Your best bet is to fill in details of size of system/location/orientation etc here JRC Photovoltaic Geographical Information System (PVGIS) - European Commission (europa.eu)

    I've only really used the Grid connected yearly projection option, but i did recently try the hourly data - but that will produce tonnes of data to an excel file!!



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  • Registered Users Posts: 11 fiona111


    Those are interesting figures @Mickeroo and @micks_address - exactly the sort of thing I was looking for. Of course, in both cases those are for sunny days, which is fair enough. Looking at your figures @Mickeroo with a similar sized system the basics would be covered 9am to about 7pm in May, with more needed for e.g. washer and dishwasher, which should be run 12-4pm if no battery. And @micks_address, if I halve your figures to bring it to a similar sized system then a good day in December would see the basics covered 9am-3pm. Ok - so to work out the feasibility of a battery then I need to look at usage outside those times, FIT rates and night rates to see if it was worth going for full usage in the summer and night rate battery top up in the winter. Thanks!

    Edit: And thanks @idc - that came in while I was typing.



  • Administrators, Computer Games Moderators, Sports Moderators Posts: 32,127 Admin ✭✭✭✭✭Mickeroo


    Just for contrast, here is the worst day I had last April(there was some very brief sunshine in the evening going by the spikes around 18:00):





  • Registered Users Posts: 1,063 ✭✭✭silver_sky


    Check out the app "Sun's Path". It'll show you the times based on your location and orientation.



  • Registered Users Posts: 10,803 ✭✭✭✭the_amazing_raisin


    A lot depends on the orientation of the panels. South facing gives a very strong peak in the middle of the day whereas East-West gives a long spread of power through the day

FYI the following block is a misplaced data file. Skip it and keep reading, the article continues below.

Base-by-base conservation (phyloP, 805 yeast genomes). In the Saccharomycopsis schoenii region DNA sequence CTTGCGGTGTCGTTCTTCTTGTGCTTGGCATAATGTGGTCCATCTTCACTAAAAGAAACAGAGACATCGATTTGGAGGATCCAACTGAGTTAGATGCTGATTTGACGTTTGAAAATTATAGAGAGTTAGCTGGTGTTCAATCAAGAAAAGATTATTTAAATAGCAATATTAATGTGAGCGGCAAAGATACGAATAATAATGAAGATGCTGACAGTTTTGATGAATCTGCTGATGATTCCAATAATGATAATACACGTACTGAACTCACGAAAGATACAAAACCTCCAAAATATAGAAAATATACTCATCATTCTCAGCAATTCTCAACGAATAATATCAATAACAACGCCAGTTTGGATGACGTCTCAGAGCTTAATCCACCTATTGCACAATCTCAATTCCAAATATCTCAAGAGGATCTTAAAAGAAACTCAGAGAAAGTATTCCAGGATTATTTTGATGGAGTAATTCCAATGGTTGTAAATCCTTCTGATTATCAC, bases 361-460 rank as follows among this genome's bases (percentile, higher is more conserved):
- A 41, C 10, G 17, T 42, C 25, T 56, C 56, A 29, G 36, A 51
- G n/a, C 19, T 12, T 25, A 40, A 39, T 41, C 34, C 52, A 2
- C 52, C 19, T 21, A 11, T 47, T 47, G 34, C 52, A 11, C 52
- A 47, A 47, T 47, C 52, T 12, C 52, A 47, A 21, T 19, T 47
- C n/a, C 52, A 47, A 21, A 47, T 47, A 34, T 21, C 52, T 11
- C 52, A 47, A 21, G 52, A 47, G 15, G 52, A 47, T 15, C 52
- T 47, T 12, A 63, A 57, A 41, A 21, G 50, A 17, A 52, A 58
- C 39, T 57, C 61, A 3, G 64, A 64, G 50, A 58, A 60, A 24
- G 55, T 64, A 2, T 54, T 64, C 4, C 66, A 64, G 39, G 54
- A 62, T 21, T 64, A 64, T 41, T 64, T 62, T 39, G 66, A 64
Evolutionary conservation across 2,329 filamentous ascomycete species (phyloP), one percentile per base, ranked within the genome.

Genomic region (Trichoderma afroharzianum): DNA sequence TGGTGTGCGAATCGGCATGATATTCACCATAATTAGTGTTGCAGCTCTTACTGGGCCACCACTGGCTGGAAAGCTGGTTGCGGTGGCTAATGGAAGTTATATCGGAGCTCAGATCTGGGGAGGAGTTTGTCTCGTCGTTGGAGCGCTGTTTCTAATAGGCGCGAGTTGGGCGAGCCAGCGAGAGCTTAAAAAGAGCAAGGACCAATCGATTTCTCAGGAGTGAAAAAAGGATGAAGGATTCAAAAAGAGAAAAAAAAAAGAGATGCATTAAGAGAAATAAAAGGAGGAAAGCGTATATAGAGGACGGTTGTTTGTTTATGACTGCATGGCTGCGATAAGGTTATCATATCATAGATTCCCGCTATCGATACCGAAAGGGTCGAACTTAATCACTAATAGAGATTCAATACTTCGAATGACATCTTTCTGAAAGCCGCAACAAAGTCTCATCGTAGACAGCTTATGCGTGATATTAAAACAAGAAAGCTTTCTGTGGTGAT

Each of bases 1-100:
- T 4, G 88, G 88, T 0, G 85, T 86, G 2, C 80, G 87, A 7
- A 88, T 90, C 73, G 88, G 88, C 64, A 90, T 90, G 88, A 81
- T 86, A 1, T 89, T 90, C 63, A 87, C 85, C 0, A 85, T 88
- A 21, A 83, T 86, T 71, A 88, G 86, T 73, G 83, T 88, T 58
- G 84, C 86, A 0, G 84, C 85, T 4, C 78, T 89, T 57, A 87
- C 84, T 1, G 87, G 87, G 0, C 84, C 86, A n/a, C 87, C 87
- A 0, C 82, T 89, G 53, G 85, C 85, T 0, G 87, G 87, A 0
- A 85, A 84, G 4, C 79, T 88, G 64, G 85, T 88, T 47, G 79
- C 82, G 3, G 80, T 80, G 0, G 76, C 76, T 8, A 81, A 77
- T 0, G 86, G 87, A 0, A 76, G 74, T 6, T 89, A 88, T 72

One thing I'm learning in the first few weeks is just how much clouds affect your generation, for example yesterday with clear skies I generated 31.4kWh whereas dull overcast Monday I only managed 5.7kWh

    If you're trying to figure out how many panels to install, here's my general advice; cover the roof if you can.

    You'll always find ways to use extra energy (cook dinner at lunchtime for example) and if you have a battery then there's a much better chance to fill the battery from solar with more panels

    It's also easier to add batteries post installation than panels. We've no battery at the moment but are setup for one after the grant gets paid


    As I mentioned, you'll also tend to find uses for extra energy. If you've any plans to own an EV for PHEV for example, they can be charged from solar for some free kilometres. Another popular idea is to use a diverter like an Eddi to heat your hot water from immersions


    If you're handy with some home automation you can have smart sockets that turn on heaters or air conditioners when the sun is shining

    In any case, the bigger the system you install the more money you'll get from the FIT

    "The internet never fails to misremember" - Sebastian Ruiz, aka Frost



  • Registered Users Posts: 4 bobburns007


    Hi fiona 111,

    I use Globalsolaratla.info

    you must input some data ie location, system size, pitch angle and aspect.

    It will give you all the info you’re looking for.